Before Sunday, I had wanted to write my column this week on a new distraction which has stolen away a significant chunk of my free time: Overwatch, the new arena first person shooter from Blizzard. But then I woke up Sunday to find out that a nightclub full of Latinx queer and trans people in Orlando had been massacred by some self-hating homophobe with an assault weapon, a fundamentalist view of sex and gender, and a fetish for the militarization of the police.


That’s when I knew I had to talk about Overwatch.


Concurrent with this tragedy was E3, the electronics convention which is regularly used as a platform to launch the next generation of gaming. I am not a huge follower of the industry (though when I read gamer news, I read Kotaku), but my understanding is that there were a large number of new shooters and add-ons to existing shooters that were released, including a DLC for my beloved Fallout franchise that lets you be the amoral scientists behind their vault system. Shooters are cool, and they’ve proliferated across the console environment as we get closer and closer to a fully realistic immersive experience.


It’s all a bit much, really. I don’t know if realism is what I want in a shooter.


Amidst all that, I have glommed on to Overwatch, the first PvP experience I have enjoyed in my life. I like it for several reasons. It has a diverse cast of characters, the palate is neon and cartoonish, and, unlike Fallout 4, you can play the game without being a mass murderer. And that’s the part that most surprised me.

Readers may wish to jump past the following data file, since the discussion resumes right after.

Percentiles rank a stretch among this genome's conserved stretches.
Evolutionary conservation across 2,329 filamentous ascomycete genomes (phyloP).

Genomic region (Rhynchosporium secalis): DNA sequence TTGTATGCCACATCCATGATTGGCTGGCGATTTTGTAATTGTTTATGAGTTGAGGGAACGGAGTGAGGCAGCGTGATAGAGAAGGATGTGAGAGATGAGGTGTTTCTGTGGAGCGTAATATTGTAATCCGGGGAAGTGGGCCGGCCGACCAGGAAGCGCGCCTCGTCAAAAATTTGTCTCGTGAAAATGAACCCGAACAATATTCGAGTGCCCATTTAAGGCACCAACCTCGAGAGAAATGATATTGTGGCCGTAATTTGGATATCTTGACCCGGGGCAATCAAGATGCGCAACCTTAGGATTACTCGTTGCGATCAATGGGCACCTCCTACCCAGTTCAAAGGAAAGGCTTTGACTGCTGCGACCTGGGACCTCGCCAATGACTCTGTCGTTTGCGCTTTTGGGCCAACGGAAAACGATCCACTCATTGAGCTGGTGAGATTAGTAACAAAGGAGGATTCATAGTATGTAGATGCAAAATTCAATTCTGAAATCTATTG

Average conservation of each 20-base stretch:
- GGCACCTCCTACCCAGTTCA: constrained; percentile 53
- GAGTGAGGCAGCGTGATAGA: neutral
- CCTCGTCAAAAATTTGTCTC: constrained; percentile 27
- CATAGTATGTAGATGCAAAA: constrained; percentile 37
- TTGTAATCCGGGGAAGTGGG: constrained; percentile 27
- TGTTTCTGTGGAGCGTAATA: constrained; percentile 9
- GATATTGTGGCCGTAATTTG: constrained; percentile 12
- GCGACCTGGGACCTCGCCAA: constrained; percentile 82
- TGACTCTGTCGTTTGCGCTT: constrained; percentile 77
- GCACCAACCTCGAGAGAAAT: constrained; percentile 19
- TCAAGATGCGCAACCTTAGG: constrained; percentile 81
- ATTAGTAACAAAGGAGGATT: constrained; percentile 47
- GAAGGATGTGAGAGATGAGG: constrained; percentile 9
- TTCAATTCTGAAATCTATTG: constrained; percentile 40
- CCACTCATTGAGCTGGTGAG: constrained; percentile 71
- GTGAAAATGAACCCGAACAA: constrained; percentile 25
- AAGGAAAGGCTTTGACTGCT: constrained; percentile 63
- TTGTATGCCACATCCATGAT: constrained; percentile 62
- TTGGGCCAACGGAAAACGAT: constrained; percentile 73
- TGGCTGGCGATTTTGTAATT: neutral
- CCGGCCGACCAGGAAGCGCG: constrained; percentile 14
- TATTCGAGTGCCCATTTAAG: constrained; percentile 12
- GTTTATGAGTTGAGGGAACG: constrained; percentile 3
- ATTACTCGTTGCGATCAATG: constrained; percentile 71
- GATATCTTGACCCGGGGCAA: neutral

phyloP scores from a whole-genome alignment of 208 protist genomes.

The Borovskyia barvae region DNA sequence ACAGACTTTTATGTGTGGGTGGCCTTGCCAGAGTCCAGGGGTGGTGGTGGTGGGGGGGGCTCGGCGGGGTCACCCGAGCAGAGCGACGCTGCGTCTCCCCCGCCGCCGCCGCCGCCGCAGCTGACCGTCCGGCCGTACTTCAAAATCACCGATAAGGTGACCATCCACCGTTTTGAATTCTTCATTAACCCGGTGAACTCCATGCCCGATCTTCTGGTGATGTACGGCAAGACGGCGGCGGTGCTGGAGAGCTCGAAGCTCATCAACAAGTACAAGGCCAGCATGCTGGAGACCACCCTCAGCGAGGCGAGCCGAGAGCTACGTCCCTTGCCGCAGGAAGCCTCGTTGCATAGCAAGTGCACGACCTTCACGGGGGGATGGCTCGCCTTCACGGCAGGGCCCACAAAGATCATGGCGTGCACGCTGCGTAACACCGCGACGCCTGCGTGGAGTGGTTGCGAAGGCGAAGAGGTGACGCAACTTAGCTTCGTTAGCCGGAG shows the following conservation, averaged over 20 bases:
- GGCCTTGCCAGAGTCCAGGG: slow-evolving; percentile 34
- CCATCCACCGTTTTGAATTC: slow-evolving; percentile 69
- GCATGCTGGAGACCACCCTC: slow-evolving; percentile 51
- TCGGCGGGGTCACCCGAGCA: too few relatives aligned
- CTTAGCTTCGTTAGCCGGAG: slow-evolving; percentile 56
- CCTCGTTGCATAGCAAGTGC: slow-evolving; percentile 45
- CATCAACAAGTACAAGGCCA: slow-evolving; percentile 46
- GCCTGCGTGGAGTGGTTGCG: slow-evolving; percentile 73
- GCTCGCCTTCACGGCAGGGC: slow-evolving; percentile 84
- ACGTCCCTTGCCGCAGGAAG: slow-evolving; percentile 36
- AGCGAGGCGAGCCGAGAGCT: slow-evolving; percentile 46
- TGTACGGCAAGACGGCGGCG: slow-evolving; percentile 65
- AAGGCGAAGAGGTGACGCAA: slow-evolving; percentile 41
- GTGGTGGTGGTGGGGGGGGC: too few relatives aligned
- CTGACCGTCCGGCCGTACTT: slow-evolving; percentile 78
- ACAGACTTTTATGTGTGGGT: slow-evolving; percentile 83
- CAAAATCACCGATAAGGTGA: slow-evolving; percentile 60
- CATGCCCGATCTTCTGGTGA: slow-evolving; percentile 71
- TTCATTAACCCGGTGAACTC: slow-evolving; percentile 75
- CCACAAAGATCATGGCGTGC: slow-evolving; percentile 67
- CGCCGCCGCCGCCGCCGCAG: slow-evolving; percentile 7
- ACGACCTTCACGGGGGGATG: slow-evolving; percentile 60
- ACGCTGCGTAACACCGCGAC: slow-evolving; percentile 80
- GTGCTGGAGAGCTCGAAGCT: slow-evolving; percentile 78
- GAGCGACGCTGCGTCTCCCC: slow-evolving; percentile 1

My main character, the one with whom I am the most skilled and spend at least 75% of my time inhabiting, is Mercy. She’s basically a pure healer; while she has a gun, I never switch to it. Instead I stay focused on my magic caduceus, kiting around the battlefield on angel wings to save my friends, and resurrecting the fallen. There are other healers and other low-combat roles, but Mercy represents an extreme, a class that’s powerful without having to be murderous, and it is crazy the degree to which this is an outlier.


Even the healing classes in World of Warcraft, a far more complicated game, had significant offensive capabilities. And even then, it was somewhat folly to play a healer on your own; the base mechanic of the games required killing mobs, for quests, experience, and even just when you were trying to travel. When you’re not playing multiplayer, games tend to necessitate the normalization of murder, because how else do you gain experience except by ending the lives of another?


But PvP allows for alternate pathways. You can get XP from capturing objectives, from healing the team, from soaking up damage, from reviving others, and from mere survival. It’s a far broader experience, and yet it is not something replicated in most single player games.


Now I’m not the type to say there’s a direct link between violent videogames and actual violence; I’m a pacifist, and I play all sorts of necessarily lethal games. But I do wonder the coarsening effect that such consumption has on discourse, as well as the degree to which these games normalize the idea of a gun as being less than fully lethal. In playing the Division, a game with utterly abhorrent politics, it used to take multiple headshots to fell on-level mooks. So while the game was telling you to fear biological warfare and people of color (again, abhorrent politics), it was also perpetuating an idea that it takes big guns to kill a person, and even then you have to really be working at it.


Whereas in the real world, a .22 holdout pistol will kill you just as dead as a .50 Desert Eagle. Maybe it will take a bit more skill, but only a bit; guns are tools with the sole purpose of snuffing out life, and centuries of refinement have made them very good at this job.